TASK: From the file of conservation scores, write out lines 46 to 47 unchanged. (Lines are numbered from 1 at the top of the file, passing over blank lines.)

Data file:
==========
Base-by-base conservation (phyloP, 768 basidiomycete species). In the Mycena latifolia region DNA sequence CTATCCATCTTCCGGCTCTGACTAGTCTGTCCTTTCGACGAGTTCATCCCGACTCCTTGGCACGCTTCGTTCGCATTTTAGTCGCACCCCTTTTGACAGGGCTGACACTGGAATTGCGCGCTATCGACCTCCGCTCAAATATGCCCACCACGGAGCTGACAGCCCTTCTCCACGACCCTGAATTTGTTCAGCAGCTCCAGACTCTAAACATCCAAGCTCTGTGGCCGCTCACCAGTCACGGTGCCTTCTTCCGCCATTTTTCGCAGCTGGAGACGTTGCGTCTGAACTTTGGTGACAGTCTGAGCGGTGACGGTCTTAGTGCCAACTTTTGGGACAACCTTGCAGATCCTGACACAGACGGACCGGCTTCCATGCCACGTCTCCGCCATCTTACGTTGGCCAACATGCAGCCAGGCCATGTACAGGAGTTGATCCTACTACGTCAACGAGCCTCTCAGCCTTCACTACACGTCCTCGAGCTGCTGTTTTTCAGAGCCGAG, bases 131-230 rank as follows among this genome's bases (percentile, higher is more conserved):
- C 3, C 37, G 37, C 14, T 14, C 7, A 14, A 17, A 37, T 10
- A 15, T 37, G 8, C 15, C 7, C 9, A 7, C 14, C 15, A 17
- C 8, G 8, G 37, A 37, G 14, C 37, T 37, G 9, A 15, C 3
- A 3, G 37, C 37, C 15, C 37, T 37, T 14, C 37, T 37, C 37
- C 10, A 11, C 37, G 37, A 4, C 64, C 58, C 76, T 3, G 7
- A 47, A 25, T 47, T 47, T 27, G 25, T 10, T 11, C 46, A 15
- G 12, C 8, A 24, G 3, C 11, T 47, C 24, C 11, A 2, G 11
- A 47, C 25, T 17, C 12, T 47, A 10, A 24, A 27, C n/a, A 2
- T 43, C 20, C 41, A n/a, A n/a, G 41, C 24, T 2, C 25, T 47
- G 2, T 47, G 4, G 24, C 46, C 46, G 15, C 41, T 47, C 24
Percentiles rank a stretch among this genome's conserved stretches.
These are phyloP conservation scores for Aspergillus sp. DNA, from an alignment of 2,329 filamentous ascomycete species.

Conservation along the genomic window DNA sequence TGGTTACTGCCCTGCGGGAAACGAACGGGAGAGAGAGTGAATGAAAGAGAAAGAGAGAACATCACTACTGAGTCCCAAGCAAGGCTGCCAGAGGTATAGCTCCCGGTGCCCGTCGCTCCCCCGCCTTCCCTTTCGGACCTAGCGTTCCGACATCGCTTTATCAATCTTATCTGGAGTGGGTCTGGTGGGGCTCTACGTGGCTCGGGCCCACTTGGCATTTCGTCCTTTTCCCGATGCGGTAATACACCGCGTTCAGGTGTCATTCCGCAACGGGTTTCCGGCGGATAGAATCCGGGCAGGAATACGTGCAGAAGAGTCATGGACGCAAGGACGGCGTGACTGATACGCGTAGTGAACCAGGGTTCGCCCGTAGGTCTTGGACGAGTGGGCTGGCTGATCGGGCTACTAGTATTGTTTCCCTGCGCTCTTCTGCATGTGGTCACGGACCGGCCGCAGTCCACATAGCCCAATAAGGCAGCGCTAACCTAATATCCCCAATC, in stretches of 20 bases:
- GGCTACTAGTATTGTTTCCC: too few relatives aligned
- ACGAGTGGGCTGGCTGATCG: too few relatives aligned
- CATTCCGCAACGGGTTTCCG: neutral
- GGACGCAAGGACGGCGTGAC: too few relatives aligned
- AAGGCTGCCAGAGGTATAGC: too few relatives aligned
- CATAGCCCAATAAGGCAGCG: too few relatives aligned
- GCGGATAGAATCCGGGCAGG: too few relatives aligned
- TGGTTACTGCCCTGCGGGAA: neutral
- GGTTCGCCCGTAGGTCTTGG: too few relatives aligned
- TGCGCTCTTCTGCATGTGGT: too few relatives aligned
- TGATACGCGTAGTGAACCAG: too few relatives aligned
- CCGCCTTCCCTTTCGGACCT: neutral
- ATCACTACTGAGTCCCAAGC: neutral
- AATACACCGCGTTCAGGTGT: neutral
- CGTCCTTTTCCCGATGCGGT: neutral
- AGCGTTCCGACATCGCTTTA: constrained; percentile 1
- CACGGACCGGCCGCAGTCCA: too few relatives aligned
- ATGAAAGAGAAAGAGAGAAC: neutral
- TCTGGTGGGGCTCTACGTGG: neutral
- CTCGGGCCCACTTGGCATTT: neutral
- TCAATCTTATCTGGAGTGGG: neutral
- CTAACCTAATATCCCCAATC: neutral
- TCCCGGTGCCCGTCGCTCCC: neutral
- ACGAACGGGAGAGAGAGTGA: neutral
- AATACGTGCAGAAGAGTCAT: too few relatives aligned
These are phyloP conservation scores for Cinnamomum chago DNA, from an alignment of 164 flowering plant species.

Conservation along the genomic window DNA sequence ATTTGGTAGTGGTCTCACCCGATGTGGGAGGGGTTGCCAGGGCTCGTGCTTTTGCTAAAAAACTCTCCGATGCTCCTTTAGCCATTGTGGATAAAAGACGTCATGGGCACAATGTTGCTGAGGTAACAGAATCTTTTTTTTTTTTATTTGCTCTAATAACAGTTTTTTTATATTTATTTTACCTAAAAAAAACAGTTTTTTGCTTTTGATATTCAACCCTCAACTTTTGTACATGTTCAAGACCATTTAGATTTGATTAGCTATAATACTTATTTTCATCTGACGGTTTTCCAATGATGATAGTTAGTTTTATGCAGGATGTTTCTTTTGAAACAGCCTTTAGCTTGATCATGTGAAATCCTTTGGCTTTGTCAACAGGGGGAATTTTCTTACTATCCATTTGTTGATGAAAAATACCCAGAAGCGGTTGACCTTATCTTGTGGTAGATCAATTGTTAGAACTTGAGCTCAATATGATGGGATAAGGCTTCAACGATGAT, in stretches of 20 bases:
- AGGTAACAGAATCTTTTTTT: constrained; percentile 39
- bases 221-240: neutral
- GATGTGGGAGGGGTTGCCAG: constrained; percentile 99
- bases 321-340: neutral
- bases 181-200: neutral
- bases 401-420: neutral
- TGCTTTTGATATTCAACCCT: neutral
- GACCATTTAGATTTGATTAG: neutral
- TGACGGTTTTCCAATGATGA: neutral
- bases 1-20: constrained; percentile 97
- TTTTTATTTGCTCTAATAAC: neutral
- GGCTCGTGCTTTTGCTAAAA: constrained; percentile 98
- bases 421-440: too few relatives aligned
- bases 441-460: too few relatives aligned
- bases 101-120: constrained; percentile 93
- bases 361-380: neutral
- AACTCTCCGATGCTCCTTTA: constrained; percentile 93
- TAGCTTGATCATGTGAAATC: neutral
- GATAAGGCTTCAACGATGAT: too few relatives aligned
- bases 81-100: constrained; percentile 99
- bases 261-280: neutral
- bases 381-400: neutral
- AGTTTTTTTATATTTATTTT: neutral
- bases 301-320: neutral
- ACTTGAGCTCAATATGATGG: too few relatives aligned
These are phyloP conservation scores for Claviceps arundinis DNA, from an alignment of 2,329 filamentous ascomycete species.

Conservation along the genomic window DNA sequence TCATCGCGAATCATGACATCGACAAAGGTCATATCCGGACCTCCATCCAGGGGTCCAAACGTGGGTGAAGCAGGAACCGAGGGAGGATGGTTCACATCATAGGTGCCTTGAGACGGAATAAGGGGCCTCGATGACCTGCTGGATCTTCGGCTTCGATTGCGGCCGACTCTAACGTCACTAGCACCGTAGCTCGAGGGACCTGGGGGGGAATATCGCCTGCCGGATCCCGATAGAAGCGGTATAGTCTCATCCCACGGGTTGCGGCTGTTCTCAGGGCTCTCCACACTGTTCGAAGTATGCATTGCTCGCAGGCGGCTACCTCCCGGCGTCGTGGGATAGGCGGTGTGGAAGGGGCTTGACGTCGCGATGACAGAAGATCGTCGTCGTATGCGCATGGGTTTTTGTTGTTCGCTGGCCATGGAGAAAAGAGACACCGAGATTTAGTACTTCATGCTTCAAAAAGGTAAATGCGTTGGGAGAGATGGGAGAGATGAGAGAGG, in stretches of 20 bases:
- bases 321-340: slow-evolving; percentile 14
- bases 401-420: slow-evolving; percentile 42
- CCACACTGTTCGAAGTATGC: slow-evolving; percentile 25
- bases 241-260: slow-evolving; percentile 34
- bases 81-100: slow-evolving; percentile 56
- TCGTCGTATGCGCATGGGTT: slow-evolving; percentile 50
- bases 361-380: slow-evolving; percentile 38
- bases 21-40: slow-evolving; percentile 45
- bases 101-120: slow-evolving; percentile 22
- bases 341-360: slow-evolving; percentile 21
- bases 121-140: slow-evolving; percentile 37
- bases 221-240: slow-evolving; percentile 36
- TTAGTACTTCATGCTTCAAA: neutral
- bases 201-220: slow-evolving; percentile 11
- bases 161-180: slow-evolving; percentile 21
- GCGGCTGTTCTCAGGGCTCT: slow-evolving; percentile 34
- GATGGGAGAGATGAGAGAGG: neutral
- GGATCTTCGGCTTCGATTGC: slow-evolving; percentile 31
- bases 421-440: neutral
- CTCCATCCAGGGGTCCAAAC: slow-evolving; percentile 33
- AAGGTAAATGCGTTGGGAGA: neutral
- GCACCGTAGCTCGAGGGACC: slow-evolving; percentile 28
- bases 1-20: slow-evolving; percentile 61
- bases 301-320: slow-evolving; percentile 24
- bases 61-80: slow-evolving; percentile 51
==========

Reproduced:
- bases 181-200: neutral
- bases 401-420: neutral